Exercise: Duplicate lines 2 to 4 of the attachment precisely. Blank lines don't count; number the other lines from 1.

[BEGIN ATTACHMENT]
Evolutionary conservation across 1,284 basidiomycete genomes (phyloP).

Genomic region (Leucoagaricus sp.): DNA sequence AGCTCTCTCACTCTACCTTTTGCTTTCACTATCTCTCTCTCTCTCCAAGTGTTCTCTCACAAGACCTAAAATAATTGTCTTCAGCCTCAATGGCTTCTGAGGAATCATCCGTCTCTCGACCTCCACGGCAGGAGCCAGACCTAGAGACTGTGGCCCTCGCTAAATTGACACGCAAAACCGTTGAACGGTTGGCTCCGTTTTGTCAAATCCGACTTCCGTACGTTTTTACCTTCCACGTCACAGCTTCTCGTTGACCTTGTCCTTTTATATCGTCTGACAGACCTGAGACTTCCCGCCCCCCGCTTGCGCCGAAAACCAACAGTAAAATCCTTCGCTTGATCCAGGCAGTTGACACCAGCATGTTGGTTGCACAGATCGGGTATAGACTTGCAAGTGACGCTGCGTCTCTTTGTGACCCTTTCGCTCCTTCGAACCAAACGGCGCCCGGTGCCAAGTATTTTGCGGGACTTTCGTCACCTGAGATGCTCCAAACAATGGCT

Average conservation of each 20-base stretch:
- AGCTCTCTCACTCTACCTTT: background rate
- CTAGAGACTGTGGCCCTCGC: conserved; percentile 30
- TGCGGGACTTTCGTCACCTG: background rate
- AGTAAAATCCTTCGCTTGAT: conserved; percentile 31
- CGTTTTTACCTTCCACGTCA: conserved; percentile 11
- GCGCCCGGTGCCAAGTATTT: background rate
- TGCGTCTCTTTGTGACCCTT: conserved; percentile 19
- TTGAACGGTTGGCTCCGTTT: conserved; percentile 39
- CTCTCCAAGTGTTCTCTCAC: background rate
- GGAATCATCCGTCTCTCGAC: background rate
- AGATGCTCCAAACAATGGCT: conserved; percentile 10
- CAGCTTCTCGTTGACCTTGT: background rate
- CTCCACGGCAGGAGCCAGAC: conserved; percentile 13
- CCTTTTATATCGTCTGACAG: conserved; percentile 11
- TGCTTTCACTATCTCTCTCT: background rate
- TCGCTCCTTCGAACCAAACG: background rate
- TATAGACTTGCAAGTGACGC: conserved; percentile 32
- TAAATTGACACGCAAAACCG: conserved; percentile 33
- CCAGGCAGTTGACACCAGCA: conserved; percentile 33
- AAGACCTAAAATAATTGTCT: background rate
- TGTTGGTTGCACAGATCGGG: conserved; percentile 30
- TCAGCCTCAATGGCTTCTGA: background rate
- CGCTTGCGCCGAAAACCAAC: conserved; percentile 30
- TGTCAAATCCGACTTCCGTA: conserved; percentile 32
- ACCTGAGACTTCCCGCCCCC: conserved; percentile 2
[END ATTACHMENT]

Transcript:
Genomic region (Leucoagaricus sp.): DNA sequence AGCTCTCTCACTCTACCTTTTGCTTTCACTATCTCTCTCTCTCTCCAAGTGTTCTCTCACAAGACCTAAAATAATTGTCTTCAGCCTCAATGGCTTCTGAGGAATCATCCGTCTCTCGACCTCCACGGCAGGAGCCAGACCTAGAGACTGTGGCCCTCGCTAAATTGACACGCAAAACCGTTGAACGGTTGGCTCCGTTTTGTCAAATCCGACTTCCGTACGTTTTTACCTTCCACGTCACAGCTTCTCGTTGACCTTGTCCTTTTATATCGTCTGACAGACCTGAGACTTCCCGCCCCCCGCTTGCGCCGAAAACCAACAGTAAAATCCTTCGCTTGATCCAGGCAGTTGACACCAGCATGTTGGTTGCACAGATCGGGTATAGACTTGCAAGTGACGCTGCGTCTCTTTGTGACCCTTTCGCTCCTTCGAACCAAACGGCGCCCGGTGCCAAGTATTTTGCGGGACTTTCGTCACCTGAGATGCTCCAAACAATGGCT

Average conservation of each 20-base stretch:
- AGCTCTCTCACTCTACCTTT: background rate